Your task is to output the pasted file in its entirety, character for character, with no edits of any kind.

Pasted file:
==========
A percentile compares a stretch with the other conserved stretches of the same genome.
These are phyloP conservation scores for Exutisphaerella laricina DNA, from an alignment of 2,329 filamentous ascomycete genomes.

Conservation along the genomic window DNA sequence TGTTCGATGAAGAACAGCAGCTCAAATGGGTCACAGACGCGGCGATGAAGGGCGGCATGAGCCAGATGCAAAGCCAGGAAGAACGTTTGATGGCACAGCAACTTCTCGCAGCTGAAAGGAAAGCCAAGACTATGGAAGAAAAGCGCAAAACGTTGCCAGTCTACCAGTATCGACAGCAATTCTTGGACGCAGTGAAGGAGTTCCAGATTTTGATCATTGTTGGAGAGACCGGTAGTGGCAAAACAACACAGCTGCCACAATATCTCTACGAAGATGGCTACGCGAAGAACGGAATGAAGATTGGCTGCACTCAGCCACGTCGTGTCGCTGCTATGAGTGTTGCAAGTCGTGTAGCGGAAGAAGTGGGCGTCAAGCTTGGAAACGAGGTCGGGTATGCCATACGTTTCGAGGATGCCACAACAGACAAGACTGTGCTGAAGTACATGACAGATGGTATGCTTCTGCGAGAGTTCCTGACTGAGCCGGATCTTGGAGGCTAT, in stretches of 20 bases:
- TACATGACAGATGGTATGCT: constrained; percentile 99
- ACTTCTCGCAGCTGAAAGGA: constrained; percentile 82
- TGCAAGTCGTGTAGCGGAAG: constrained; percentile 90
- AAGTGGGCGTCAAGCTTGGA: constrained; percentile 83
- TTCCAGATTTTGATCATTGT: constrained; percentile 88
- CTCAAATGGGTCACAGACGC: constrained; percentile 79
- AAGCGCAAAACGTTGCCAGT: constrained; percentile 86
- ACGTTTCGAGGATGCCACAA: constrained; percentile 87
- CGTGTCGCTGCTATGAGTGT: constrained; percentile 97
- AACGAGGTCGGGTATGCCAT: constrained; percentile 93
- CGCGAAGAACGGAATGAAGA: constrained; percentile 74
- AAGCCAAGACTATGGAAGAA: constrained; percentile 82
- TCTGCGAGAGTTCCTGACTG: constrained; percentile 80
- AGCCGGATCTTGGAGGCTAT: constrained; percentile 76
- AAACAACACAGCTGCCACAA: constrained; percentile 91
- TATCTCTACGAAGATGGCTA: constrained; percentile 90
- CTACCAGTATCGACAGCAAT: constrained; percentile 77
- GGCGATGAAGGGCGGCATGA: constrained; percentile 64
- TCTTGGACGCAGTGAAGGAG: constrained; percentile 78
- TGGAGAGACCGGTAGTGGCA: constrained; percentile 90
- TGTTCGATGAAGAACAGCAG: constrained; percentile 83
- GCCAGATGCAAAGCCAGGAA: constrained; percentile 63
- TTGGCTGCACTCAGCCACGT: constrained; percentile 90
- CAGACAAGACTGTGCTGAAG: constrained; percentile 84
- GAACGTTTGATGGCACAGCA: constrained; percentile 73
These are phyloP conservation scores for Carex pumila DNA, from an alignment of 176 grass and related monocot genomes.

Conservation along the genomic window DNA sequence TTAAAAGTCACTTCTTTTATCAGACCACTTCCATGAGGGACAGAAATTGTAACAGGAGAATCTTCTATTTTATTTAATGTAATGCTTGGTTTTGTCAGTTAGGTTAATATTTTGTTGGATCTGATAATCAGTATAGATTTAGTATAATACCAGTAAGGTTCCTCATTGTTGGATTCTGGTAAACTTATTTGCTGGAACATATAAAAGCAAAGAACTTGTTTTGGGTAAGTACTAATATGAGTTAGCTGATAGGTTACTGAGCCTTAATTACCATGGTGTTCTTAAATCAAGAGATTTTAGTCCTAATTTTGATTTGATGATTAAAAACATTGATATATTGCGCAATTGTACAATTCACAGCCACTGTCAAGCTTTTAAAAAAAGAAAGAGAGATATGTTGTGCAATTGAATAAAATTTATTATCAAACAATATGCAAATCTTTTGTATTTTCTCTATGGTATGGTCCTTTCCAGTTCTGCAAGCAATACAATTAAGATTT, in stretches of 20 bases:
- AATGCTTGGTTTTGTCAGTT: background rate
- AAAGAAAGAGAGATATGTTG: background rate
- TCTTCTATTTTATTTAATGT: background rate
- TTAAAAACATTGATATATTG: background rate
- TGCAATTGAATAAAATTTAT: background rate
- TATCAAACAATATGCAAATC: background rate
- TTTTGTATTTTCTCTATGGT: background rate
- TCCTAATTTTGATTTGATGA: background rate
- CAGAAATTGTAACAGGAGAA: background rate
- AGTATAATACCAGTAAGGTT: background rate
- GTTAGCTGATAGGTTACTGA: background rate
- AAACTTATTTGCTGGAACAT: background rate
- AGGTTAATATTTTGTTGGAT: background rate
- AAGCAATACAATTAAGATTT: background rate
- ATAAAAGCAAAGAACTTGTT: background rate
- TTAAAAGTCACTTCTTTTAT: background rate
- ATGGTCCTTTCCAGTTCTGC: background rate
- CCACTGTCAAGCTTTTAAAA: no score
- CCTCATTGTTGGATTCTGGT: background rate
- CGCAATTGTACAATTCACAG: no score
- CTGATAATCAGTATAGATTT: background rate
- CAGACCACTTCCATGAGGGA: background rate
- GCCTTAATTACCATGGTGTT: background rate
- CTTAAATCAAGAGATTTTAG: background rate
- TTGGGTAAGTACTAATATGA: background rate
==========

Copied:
A percentile compares a stretch with the other conserved stretches of the same genome.
These are phyloP conservation scores for Exutisphaerella laricina DNA, from an alignment of 2,329 filamentous ascomycete genomes.

Conservation along the genomic window DNA sequence TGTTCGATGAAGAACAGCAGCTCAAATGGGTCACAGACGCGGCGATGAAGGGCGGCATGAGCCAGATGCAAAGCCAGGAAGAACGTTTGATGGCACAGCAACTTCTCGCAGCTGAAAGGAAAGCCAAGACTATGGAAGAAAAGCGCAAAACGTTGCCAGTCTACCAGTATCGACAGCAATTCTTGGACGCAGTGAAGGAGTTCCAGATTTTGATCATTGTTGGAGAGACCGGTAGTGGCAAAACAACACAGCTGCCACAATATCTCTACGAAGATGGCTACGCGAAGAACGGAATGAAGATTGGCTGCACTCAGCCACGTCGTGTCGCTGCTATGAGTGTTGCAAGTCGTGTAGCGGAAGAAGTGGGCGTCAAGCTTGGAAACGAGGTCGGGTATGCCATACGTTTCGAGGATGCCACAACAGACAAGACTGTGCTGAAGTACATGACAGATGGTATGCTTCTGCGAGAGTTCCTGACTGAGCCGGATCTTGGAGGCTAT, in stretches of 20 bases:
- TACATGACAGATGGTATGCT: constrained; percentile 99
- ACTTCTCGCAGCTGAAAGGA: constrained; percentile 82
- TGCAAGTCGTGTAGCGGAAG: constrained; percentile 90
- AAGTGGGCGTCAAGCTTGGA: constrained; percentile 83
- TTCCAGATTTTGATCATTGT: constrained; percentile 88
- CTCAAATGGGTCACAGACGC: constrained; percentile 79
- AAGCGCAAAACGTTGCCAGT: constrained; percentile 86
- ACGTTTCGAGGATGCCACAA: constrained; percentile 87
- CGTGTCGCTGCTATGAGTGT: constrained; percentile 97
- AACGAGGTCGGGTATGCCAT: constrained; percentile 93
- CGCGAAGAACGGAATGAAGA: constrained; percentile 74
- AAGCCAAGACTATGGAAGAA: constrained; percentile 82
- TCTGCGAGAGTTCCTGACTG: constrained; percentile 80
- AGCCGGATCTTGGAGGCTAT: constrained; percentile 76
- AAACAACACAGCTGCCACAA: constrained; percentile 91
- TATCTCTACGAAGATGGCTA: constrained; percentile 90
- CTACCAGTATCGACAGCAAT: constrained; percentile 77
- GGCGATGAAGGGCGGCATGA: constrained; percentile 64
- TCTTGGACGCAGTGAAGGAG: constrained; percentile 78
- TGGAGAGACCGGTAGTGGCA: constrained; percentile 90
- TGTTCGATGAAGAACAGCAG: constrained; percentile 83
- GCCAGATGCAAAGCCAGGAA: constrained; percentile 63
- TTGGCTGCACTCAGCCACGT: constrained; percentile 90
- CAGACAAGACTGTGCTGAAG: constrained; percentile 84
- GAACGTTTGATGGCACAGCA: constrained; percentile 73
These are phyloP conservation scores for Carex pumila DNA, from an alignment of 176 grass and related monocot genomes.

Conservation along the genomic window DNA sequence TTAAAAGTCACTTCTTTTATCAGACCACTTCCATGAGGGACAGAAATTGTAACAGGAGAATCTTCTATTTTATTTAATGTAATGCTTGGTTTTGTCAGTTAGGTTAATATTTTGTTGGATCTGATAATCAGTATAGATTTAGTATAATACCAGTAAGGTTCCTCATTGTTGGATTCTGGTAAACTTATTTGCTGGAACATATAAAAGCAAAGAACTTGTTTTGGGTAAGTACTAATATGAGTTAGCTGATAGGTTACTGAGCCTTAATTACCATGGTGTTCTTAAATCAAGAGATTTTAGTCCTAATTTTGATTTGATGATTAAAAACATTGATATATTGCGCAATTGTACAATTCACAGCCACTGTCAAGCTTTTAAAAAAAGAAAGAGAGATATGTTGTGCAATTGAATAAAATTTATTATCAAACAATATGCAAATCTTTTGTATTTTCTCTATGGTATGGTCCTTTCCAGTTCTGCAAGCAATACAATTAAGATTT, in stretches of 20 bases:
- AATGCTTGGTTTTGTCAGTT: background rate
- AAAGAAAGAGAGATATGTTG: background rate
- TCTTCTATTTTATTTAATGT: background rate
- TTAAAAACATTGATATATTG: background rate
- TGCAATTGAATAAAATTTAT: background rate
- TATCAAACAATATGCAAATC: background rate
- TTTTGTATTTTCTCTATGGT: background rate
- TCCTAATTTTGATTTGATGA: background rate
- CAGAAATTGTAACAGGAGAA: background rate
- AGTATAATACCAGTAAGGTT: background rate
- GTTAGCTGATAGGTTACTGA: background rate
- AAACTTATTTGCTGGAACAT: background rate
- AGGTTAATATTTTGTTGGAT: background rate
- AAGCAATACAATTAAGATTT: background rate
- ATAAAAGCAAAGAACTTGTT: background rate
- TTAAAAGTCACTTCTTTTAT: background rate
- ATGGTCCTTTCCAGTTCTGC: background rate
- CCACTGTCAAGCTTTTAAAA: no score
- CCTCATTGTTGGATTCTGGT: background rate
- CGCAATTGTACAATTCACAG: no score
- CTGATAATCAGTATAGATTT: background rate
- CAGACCACTTCCATGAGGGA: background rate
- GCCTTAATTACCATGGTGTT: background rate
- CTTAAATCAAGAGATTTTAG: background rate
- TTGGGTAAGTACTAATATGA: background rate